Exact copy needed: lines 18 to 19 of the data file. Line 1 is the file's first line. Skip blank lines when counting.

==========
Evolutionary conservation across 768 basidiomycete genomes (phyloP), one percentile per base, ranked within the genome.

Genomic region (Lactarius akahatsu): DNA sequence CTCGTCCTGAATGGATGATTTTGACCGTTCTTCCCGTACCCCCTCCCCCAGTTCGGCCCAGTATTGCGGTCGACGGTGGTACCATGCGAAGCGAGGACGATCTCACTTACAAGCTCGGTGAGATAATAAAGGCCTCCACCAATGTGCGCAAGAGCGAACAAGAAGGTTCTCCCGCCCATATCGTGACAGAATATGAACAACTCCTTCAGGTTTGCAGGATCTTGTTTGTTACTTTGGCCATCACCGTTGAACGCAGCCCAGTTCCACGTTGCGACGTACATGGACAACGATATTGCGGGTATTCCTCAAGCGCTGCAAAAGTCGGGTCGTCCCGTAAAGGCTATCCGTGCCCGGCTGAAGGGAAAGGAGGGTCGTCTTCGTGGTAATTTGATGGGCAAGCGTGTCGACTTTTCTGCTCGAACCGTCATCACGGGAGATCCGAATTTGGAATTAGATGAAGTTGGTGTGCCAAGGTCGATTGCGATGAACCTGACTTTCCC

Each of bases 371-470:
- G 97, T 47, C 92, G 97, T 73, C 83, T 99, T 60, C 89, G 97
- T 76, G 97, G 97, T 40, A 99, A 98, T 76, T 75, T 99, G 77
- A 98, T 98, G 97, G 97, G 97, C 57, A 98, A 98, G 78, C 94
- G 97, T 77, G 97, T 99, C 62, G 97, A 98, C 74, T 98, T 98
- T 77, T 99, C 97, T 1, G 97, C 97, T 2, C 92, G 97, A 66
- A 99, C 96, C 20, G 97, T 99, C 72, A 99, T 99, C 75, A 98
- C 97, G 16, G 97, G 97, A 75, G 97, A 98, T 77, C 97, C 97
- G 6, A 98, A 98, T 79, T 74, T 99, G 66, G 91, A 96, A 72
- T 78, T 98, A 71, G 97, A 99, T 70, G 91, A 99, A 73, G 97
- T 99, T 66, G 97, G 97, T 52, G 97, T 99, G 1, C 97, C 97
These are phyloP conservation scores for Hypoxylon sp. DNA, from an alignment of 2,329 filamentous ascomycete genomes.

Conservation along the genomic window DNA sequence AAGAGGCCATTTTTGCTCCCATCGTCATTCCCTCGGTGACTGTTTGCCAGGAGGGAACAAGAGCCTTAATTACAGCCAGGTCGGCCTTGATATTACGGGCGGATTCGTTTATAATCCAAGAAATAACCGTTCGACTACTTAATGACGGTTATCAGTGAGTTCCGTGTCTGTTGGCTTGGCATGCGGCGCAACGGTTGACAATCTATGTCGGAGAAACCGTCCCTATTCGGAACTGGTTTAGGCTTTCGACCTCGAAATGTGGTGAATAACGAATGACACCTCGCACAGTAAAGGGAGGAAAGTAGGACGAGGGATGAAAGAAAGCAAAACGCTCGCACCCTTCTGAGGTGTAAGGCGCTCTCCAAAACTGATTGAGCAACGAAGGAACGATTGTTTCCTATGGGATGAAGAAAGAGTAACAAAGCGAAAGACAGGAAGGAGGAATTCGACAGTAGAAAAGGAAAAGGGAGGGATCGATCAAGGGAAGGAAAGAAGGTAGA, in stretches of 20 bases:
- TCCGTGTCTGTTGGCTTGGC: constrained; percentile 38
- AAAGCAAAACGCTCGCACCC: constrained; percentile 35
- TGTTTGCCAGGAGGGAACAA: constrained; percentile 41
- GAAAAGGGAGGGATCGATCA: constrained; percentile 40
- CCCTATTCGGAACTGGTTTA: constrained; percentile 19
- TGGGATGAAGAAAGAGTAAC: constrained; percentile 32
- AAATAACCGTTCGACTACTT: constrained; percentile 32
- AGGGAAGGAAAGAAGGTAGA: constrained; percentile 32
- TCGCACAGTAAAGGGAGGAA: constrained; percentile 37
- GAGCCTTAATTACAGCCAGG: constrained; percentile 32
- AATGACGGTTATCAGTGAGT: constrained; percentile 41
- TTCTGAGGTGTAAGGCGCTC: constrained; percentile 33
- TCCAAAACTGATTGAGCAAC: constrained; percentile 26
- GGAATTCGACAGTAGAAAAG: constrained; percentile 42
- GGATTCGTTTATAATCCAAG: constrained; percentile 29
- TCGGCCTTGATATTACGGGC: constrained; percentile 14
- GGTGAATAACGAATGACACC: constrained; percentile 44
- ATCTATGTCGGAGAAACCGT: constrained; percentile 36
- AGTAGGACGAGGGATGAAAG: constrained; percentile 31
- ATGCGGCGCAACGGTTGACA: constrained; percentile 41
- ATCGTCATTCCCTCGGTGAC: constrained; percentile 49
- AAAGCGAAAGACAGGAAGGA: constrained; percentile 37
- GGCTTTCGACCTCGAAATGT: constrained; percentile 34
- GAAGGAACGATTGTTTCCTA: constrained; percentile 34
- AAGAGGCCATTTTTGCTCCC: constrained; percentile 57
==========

- TGTTTGCCAGGAGGGAACAA: constrained; percentile 41
- GAAAAGGGAGGGATCGATCA: constrained; percentile 40